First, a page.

The Vietnam War took place between 1959 and 1975. Also called the Vietnam Conflict, the War involved a confrontation between the Southern Vietnamese government with support from the US and the communist Northern Vietnam (Rushby 2). The participation of the US and other western nations was based on the fact that the Northern Vietnam was a communist country. This paper will thus discuss the different roles played by American and Australian women during the Vietnam War.
The role of American women during the Vietnam War
Women in America have played different role in all military engagements that the United States has taken part in. These women have taken on diverse roles such as secret agents, pilots, servicewomen, pilots when called upon. For example, women in the Navy Nurse Corps and Army Nurse Corp were sent to take part in the Vietnam War and the Korean War (Hornung 3).
During the Vietnam War, the US sent over 2.5 million soldiers. It is worth to note that, out of this number, over 6500 were women who played different roles such as nurses, air traffic controllers, intelligence and language experts, legal officers, occupational and physical counsellors and other administrative and security positions (Hornung 5).
According to Jan Hornung, the women’s battlefields were Operating Room, Emergency Room, Pos-Operating Room, ICU and Surgical Rooms. Although majority of these women were young and inexperienced, they served their country with honor, courage, and diligence. In spite of the numerous first hand challenges they encountered, they were able to achieve the highest survival rate-over 82%- for the most seriously injured soldiers (6).
These women had to deal with high number military casualties. For example, during the entire period of the Vietnam War, over 152,900 military personnel suffered serious injuries that required immediate medical attention. In addition, an extra 149,000 had moderate wounds that needed medical care. It is worth to note that all these men were well taken care of by these nurses and other women from the Red Cross organization (Hornung 7).
Civilian women also played a role in the Vietnam War through a number of organizations for example: the USO; the American Red Cross Army; the CIA; the United States Agency for International Development and many others. Women also went to the War as flight attendants, press officers, and as representatives for a number of humanitarian and religious organizations (DeCillis 1).
Some went to the War as ‘nice girls’ to provide leisure services and boost morale of US soldiers engaged in the War. Nice girls offered other services such as sports, hobbies, service clubs, fine arts and delivered personal letters from the soldiers to their families at home (Hornung 8). These women were brave enough to offer these services in a dangerous environment. Some of them died in line of duty. According to statistics, over 50, 000 American military and civil women died during the Vietnam War (Hornung 9).
American Red Cross Women in Vietnam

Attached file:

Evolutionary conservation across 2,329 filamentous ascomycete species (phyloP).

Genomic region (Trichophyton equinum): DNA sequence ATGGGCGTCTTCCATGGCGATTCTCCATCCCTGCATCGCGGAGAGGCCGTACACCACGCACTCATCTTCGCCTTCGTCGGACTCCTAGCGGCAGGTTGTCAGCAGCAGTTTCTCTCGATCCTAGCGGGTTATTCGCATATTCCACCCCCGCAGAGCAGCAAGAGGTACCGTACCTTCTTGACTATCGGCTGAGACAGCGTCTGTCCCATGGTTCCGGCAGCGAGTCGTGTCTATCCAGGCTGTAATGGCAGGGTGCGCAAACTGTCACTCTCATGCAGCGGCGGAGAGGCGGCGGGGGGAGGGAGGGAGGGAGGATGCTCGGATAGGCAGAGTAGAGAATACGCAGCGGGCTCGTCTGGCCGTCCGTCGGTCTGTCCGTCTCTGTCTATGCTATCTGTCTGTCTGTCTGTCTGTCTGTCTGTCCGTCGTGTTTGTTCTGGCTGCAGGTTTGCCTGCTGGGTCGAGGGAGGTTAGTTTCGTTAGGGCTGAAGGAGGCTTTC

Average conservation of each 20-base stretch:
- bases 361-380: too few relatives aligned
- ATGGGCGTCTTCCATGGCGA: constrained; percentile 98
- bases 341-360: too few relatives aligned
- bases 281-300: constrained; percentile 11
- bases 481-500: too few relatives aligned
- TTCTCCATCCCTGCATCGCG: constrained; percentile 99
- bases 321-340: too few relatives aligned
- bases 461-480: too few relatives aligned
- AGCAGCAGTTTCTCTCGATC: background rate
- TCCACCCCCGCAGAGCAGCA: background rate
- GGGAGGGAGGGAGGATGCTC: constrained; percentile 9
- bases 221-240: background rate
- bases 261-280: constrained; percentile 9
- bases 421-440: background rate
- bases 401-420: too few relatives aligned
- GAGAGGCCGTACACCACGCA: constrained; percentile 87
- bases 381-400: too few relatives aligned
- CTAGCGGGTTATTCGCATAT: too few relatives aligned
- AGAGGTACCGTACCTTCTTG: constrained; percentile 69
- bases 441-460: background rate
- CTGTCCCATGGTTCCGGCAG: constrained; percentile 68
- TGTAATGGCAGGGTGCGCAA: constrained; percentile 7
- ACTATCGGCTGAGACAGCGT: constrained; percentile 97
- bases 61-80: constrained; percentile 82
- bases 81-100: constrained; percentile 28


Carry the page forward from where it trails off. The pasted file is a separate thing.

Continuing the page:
According to official Red Cross records, over 1100 women offered their services as Red Cross volunteers during the Vietnam War. Over 600 of that number young females who took part in the Supplemental Recreation Activities Overseas (SRAO) program run by Red Cross in Vietnam. Others were assign to work at Service t Military Installations (SMI) and the Service to Military Hospitals (SMH) programs. The Red Cross enlarged its operations in Vietnam to assist the US military personnel during the War.
By 1968, the Red Cross hospital staff, field directors and leisure staff were offering their services to about 25,000 military personnel every month. The entire staff of Red Cross carried out recreational activities for the wounded soldiers and facilitated communications between the patients and their families back at home (Dickerson 1).
Red Cross also flew a number of female college graduates to Vietnam, at the request of the US military, to run recreation centers of the organization for military personnel posted in different in various parts of the country. According to estimated figures, these programs benefited over 280,000 servicemen. These college graduates (also called Donut Dollies) had to traverse their entire Vietnam, covering over 26, 000 miles using trucks, helicopters, and jeeps to provide these services to the military personnel.
For the seven years that these programs were in operation, the Donut Dollies travelled over 2,120,000 miles. The services offered by Donut Dollies had significant impacts on the US military operations in Vietnam. For example, the military leaders admitted that the Donut Dollies services were crucial because they not only offered welfare services to the servicemen but also boosted their morale (Dickerson 1).
At this recreation centers, both the servicemen and the Red Cross staff discussed about the adversities and dangers they experienced in the battlefield. Majority of the Red Cross members were injured and some died. For example, the Red Cross lost five of its members during the War. Of this number, three were women- Lucinda J. Ritcher, Hanna E. Crews and Virginia E. Kirsh. It is worth to note that they all part of the Supplemental Recreation Activities Overseas program (Dickerson 1).
The role of Australian women during the Vietnam War
According to Megan wood, Australian women have played a number of roles in Australia’s combat missions as volunteers and also as service women (1). As they took part in combat missions, they encountered horrifying experiences as doctors, nurses, members of the press, and entertainers.
Moreover, they carried out important functions for the country during the Vietnam War while at the same time fighting off conventional views about the roles of women during war times (Megan 1). In addition, a number of women at home took part in movements that protested against the Vietnam War (Unit five 77).
Women as nurses
Majority of women volunteers served as nurses during the Vietnam War under the Australian Army Nursing Service (AANS). The AANS was made up of women trained on voluntary basis to serve as nurses during the Vietnam War. Their services was not only limited to giving medical attention to the wounded servicemen but also included serving close to combat areas such that a good number of them lost their lives.